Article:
Post by songbird
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Don't know what kind of weeds you have, but leaving just a tiny part
of the root of a Plantain or Dandelion a;llows it to grow back quitr
vigorously, and twirch grass is almost impossible to kill permanently
- even with chemicals. Knotweed is another real bugger, along with
Black Medic and "creaping charlie"
i don't actually consider any of those weeds
in the grassy places that we mow.
in the mulched places, any significant population
of weeds starting is an indication that the mulch
needs to be redone (cleaned out or replaced).
for woody mulches like the OP has described the
method i use is to scrape off the top layer of
less decayed wood chips and then remove all the
rest down to the weed barrier fabric. those make
excellent garden food.
a quicker way, if you don't mind things stacking
up is to put down a few layers of cardboard and
then put the wood chips over them (but it has to
be deep enough to actually cover). eventually
the cardboard decays but by them most weeds are
i just redid an area about 4 sq meters and it
took less time than it would to weed or flame a
few times. won't have to touch it for a few more
years now. while i'm at it i usually put old
news papers and other papers under there so i
don't have to bother feeding them through the
after another few rounds of this i'll scrape
it out and use it as garden food.
for the stone mulched areas that get a lot of
plant debris dropped on them the best answer when
they get a lot of weeds popping up is to take it
all up and screen out the crud and replace it.
i've always thought that a good invention for
a lawn service would be a vaccuum, screener,
replacer unit all in one so you could just go
along and get it done, just empty the hopper of
crud when it gets full...
I just finished setting up a worm composting box. I wanted to get rid of
a pile of paperwork and didn't want to have to shred it all, so anything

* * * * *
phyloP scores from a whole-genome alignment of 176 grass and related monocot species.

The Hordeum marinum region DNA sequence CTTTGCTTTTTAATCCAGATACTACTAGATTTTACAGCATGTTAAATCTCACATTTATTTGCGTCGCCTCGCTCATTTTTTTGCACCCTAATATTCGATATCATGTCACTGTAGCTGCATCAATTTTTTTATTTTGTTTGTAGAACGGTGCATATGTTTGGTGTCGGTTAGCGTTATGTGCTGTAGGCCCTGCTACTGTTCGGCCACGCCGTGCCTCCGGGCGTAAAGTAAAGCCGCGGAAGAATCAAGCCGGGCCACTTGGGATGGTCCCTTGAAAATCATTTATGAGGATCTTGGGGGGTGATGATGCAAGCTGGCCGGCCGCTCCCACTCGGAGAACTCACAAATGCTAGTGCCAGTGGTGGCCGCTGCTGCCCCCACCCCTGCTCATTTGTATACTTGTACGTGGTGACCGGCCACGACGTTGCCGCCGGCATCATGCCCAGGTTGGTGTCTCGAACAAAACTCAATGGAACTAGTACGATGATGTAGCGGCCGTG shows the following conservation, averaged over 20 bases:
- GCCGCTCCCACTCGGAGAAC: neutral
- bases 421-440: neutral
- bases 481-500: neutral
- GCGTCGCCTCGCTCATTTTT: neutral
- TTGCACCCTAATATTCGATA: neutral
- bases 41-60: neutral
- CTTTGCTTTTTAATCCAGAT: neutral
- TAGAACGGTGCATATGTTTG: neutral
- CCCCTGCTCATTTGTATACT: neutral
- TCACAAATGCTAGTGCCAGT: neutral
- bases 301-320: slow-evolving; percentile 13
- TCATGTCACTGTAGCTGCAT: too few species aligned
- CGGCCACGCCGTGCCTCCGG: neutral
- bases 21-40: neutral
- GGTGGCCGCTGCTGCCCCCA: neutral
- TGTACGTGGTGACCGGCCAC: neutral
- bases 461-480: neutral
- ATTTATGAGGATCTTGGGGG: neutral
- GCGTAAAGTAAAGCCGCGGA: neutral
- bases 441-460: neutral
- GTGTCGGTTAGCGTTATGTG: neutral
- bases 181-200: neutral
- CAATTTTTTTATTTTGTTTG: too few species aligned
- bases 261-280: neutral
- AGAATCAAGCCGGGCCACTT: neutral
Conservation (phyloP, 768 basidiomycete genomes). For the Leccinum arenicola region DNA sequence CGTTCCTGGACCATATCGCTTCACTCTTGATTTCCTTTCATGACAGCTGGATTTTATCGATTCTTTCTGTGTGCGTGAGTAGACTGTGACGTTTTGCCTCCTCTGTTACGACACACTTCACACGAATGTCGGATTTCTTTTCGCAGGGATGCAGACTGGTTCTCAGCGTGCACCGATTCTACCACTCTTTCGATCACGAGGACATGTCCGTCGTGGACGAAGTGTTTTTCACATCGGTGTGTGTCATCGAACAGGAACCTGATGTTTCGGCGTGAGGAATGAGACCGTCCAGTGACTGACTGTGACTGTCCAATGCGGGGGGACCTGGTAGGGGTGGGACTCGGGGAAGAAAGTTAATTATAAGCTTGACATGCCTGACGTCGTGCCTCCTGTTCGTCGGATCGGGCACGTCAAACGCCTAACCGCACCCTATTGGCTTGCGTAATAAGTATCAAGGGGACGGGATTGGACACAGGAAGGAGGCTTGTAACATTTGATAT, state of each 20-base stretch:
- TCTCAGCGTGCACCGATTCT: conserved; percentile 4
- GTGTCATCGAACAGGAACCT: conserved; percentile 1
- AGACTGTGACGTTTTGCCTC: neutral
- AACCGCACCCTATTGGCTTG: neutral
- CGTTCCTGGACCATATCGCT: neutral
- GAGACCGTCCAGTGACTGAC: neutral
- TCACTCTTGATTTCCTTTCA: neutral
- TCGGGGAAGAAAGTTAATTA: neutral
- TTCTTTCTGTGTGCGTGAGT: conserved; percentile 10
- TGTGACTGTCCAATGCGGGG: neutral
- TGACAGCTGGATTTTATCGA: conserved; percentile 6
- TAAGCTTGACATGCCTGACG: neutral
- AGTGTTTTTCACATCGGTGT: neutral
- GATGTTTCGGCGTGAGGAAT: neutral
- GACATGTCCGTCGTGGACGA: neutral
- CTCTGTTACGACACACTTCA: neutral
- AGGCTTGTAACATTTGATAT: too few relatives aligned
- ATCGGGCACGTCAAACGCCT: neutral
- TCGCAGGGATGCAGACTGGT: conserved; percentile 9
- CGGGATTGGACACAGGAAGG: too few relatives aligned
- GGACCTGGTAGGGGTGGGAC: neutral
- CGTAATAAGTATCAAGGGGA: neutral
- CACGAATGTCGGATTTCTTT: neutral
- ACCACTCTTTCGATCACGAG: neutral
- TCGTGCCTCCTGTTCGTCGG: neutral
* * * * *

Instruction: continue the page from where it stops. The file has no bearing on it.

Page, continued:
that had text on it with identifying info I layered in one cardboard box
and sprayed each layer with water. A second cardboard box I just tossed
in papers that didn't have identifying info on it and lined the bottom
of that box with it. I also wrapped both boxes with some packing tape
to give it some extra support allowing it to not fall apart as quickly.
I had a spot in a flower bed I hadn't planted anything in this summer,
so I set up this composting box there. First I layered a bunch of
kindling type sticks in an area just a little bigger than the box, and
then put the second box on top of it. Then I filled that box with more
kindling and small branches to the top of it so it would help support
the weight of the first box.
I stacked the first box lined with wet papers that had the identifying
info on to on top of the box filled with kindling and branches. Then I
added a nice layer of kindling on top of the papers, went around the
yard and dug up some worms, different sizes, and added some soil and
worms on top of the sticks. I kept adding worms and soil 'til it was
about half full and then started adding a combo of soil and
compost/broken sticks til it was full.
The plan is to keep adding worms to it and as they compost the debris
and make worm castings it'll begin to rot the paper at the bottom,
absorb the castings liquid and eventually drip down into the box under
it rotting out the bottom of the top box and eventually the entire
set-up will fall apart in that flower bed.
When that happens, I just collect the plastic packing tape that I used
to wrap around the boxes for support, and spread out the compost in the
same flower bed.
It's an experiment, so, if it works, I can do the same thing with other